Hey Bill Nye! Why Do I Have to Go to School?
Bill Nye the Science Guy says we all go through a phase of disliking school. But that's because adolescence is a tough time in life for everyone. Thankfully, that phase is only temporary.
Bill Nye, scientist, engineer, comedian, author, and inventor, is a man with a mission: to help foster a scientifically literate society, to help people everywhere understand and appreciate the science that makes our world work. Making science entertaining and accessible is something Bill has been doing most of his life.
In Seattle Nye began to combine his love of science with his flair for comedy, when he won the Steve Martin look-alike contest and developed dual careers as an engineer by day and a stand-up comic by night. Nye then quit his day engineering day job and made the transition to a night job as a comedy writer and performer on Seattle’s home-grown ensemble comedy show “Almost Live.” This is where “Bill Nye the Science Guy®” was born. The show appeared before Saturday Night Live and later on Comedy Central, originating at KING-TV, Seattle’s NBC affiliate.
While working on the Science Guy show, Nye won seven national Emmy Awards for writing, performing, and producing. The show won 18 Emmys in five years. In between creating the shows, he wrote five children’s books about science, including his latest title, “Bill Nye’s Great Big Book of Tiny Germs.”
Nye is the host of three currently-running television series. “The 100 Greatest Discoveries” airs on the Science Channel. “The Eyes of Nye” airs on PBS stations across the country.
Bill’s latest project is hosting a show on Planet Green called “Stuff Happens.” It’s about environmentally responsible choices that consumers can make as they go about their day and their shopping. Also, you’ll see Nye in his good-natured rivalry with his neighbor Ed Begley. They compete to see who can save the most energy and produce the smallest carbon footprint. Nye has 4,000 watts of solar power and a solar-boosted hot water system. There’s also the low water use garden and underground watering system. It’s fun for him; he’s an engineer with an energy conservation hobby.
Nye is currently the Executive Director of The Planetary Society, the world’s largest space interest organization.
Aaron: My name is Aaron. I want to know why I have to come to school because I hate school.
Bill Nye: Aaron, many of us go through a phase of hating school. And generally you'll hate school because I'm looking at you, you're living at a time where you feel like you don't fit in and this time will pass. I know everybody tells you that but it's true. And it's also possible that you have a teacher that you're not crazy about. And so you'll get through this. Now if it's algebra, I'm looking at you estimating how old you are. The thing about math and algebra, trigonometry is you have to practice. There's just no way around it. You have to do it over and over. And you might be picking school just to be rebellious. We all go through a rebellious phase. But I guarantee you if you learn algebra you'll be able to think abstractly, not just about numbers but about all sorts of things and this will benefit you greatly in life.
It looks like you're sitting in a lab. It looks like you're sitting in a laboratory setting there. It looks like a biology class. There's nothing cooler than biology. In biology you have to memorize things because biologists, by long tradition, just make up words. They're crazy for making up words. Who doesn't love reverse transcriptase? Who doesn't love a Golgi body and so on? There's some memorization involved. Endoreticulum. I'm sorry man you just got to memorize some words, but it's worth it and you will fit in better as the years go on. Carry on man.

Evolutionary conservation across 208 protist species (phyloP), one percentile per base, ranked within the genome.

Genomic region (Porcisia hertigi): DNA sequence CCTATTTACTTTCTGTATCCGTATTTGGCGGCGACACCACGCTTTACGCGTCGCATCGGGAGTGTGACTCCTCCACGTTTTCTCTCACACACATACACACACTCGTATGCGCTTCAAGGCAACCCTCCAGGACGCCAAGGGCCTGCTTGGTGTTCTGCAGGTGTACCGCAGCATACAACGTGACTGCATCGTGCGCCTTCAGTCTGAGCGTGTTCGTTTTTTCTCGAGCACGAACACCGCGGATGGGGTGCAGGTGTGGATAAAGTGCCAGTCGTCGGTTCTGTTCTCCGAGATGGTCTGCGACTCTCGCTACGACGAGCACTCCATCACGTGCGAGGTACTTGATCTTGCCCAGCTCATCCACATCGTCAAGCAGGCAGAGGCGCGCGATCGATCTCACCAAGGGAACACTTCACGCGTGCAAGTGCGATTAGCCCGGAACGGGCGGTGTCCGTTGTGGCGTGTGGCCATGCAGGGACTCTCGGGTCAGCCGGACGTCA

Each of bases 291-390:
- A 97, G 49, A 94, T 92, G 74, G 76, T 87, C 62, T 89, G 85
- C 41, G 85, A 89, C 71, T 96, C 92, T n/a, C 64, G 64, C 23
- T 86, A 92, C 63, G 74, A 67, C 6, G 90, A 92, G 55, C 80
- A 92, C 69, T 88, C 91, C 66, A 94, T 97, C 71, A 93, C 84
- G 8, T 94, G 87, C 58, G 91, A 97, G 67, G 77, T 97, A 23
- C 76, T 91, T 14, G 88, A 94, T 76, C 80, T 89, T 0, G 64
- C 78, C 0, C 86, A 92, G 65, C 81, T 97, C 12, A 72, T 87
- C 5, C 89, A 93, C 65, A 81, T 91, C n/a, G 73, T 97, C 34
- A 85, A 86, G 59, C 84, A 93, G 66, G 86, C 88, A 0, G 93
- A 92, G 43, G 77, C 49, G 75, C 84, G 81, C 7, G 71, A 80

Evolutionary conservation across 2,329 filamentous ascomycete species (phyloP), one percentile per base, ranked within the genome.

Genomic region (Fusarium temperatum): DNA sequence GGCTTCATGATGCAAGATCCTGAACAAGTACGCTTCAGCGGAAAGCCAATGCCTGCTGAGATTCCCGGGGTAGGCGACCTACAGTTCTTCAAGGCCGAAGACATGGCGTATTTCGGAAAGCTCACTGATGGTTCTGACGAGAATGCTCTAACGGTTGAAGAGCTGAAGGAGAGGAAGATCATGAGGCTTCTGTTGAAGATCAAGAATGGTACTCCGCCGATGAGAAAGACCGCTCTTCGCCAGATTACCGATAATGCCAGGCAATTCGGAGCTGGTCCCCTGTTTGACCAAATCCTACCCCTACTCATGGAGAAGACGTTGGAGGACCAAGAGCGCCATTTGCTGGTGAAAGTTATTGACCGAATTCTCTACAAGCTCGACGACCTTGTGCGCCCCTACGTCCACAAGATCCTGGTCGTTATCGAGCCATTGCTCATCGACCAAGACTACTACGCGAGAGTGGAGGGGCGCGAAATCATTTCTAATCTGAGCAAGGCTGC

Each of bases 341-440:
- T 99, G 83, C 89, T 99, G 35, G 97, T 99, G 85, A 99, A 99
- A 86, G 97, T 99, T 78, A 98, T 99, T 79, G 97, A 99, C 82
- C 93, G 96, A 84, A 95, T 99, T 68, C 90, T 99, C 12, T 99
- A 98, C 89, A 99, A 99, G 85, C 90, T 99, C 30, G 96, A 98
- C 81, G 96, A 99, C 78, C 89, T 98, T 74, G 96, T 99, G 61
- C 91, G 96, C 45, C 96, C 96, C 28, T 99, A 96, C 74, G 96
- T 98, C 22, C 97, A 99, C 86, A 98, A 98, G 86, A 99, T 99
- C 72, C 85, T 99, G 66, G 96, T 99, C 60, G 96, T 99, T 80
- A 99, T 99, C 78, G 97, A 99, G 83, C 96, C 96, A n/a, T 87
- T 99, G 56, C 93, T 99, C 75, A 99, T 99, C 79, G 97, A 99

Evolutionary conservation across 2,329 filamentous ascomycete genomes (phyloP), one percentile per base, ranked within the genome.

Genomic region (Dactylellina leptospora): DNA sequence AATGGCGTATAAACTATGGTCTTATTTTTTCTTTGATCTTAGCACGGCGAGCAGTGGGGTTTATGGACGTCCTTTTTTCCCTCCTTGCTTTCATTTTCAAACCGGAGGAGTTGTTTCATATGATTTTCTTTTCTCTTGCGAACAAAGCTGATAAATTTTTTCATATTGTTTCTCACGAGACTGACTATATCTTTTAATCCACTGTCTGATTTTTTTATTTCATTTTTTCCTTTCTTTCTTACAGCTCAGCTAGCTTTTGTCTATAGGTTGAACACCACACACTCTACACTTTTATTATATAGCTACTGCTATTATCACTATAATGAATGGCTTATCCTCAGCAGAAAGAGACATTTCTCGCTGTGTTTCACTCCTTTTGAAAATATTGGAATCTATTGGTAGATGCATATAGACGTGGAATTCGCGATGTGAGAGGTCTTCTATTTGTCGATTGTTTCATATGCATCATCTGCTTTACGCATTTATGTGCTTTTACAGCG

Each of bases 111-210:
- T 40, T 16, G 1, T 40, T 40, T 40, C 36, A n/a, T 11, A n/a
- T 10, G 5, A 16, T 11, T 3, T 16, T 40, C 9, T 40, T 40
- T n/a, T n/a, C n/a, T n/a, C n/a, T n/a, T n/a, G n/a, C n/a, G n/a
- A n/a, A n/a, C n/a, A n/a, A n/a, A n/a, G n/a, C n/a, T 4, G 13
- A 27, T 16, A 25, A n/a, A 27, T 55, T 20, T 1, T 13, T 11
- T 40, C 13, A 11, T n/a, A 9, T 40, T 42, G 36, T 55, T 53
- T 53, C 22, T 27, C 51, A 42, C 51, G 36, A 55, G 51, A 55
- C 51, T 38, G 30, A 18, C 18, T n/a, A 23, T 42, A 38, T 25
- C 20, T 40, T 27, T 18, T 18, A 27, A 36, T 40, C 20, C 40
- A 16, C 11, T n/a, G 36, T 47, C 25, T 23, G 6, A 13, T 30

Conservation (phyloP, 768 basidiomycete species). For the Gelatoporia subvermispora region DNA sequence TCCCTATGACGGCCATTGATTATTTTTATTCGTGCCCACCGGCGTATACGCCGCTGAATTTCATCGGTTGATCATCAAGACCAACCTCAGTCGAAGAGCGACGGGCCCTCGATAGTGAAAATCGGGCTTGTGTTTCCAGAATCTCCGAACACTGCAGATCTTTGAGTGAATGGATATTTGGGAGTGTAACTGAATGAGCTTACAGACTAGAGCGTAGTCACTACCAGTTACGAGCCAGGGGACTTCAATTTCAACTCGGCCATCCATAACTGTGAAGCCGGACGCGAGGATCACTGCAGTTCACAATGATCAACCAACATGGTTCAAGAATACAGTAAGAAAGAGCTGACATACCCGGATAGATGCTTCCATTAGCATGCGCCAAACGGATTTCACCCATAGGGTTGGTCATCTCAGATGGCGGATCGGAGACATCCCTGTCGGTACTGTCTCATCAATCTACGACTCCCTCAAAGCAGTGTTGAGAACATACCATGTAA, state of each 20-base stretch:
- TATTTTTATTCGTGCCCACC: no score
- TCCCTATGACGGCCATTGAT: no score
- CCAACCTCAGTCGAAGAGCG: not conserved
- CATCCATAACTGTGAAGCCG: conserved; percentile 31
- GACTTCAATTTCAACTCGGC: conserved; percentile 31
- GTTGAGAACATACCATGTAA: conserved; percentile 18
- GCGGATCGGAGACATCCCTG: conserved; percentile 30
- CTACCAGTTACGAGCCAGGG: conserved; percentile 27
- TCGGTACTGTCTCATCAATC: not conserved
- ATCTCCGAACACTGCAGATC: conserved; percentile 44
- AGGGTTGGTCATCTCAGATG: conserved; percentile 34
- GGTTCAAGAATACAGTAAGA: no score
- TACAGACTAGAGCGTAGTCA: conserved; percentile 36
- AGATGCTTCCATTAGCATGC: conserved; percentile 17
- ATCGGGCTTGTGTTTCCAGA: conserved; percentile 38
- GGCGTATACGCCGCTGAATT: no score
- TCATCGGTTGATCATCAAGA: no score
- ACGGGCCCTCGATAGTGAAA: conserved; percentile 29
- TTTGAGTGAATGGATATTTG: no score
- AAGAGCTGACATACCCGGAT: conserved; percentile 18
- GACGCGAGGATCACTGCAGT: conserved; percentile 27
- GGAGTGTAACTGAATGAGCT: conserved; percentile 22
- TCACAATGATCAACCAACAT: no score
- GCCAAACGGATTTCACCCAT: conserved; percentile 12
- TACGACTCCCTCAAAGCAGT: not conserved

Bill Nye the Science Guy says we all go through a phase of disliking school. But that's because adolescence is a tough time in life for everyone. Thankfully, that phase is only temporary. In the meantime, it can be helpful to look at school not as a place you're forced to go (though of course you are — it's called tough love), but as cage you can escape through sheer repetition.
The only way to learn subjects like algebra and geometry is through doing repetitive tasks: completing equations, solving for 'x', memorizing the bizarre words that biologists make up — Golgi body, reverse transcriptase, etc. But learning these concepts will empower you to think abstractly. It's a skill that will improve your existence for the rest of your life.
Bill Nye's most recent book is Unstoppable: Harnessing Science to Change the World.
The stories we tell define history. So who gets the mic in America?
- History is written by lions. But it's also recorded by lambs.
- In order to understand American history, we need to look at the events of the past as more prismatic than the narrative given to us in high school textbooks.
- Including different voices can paint a more full and vibrant portrait of America. Which is why more walks of American life can and should be storytellers.
A glass of juice has as much sugar, ounce for ounce, as a full-calorie soda. And those vitamins do almost nothing.
Quick: think back to childhood (if you've reached the scary clown you've gone too far). What did your parents or guardians give you to keep you quiet? If you're anything like most parents, it was juice. But here's the thing: juice is bad for you.
The controversy around the Torah codes gets a new life.
- Mathematicians claim to see a predictive pattern in the ancient Torah texts.
- The code is revealed by a method found with special computer software.
- Some events described by reading the code took place after the code was written.
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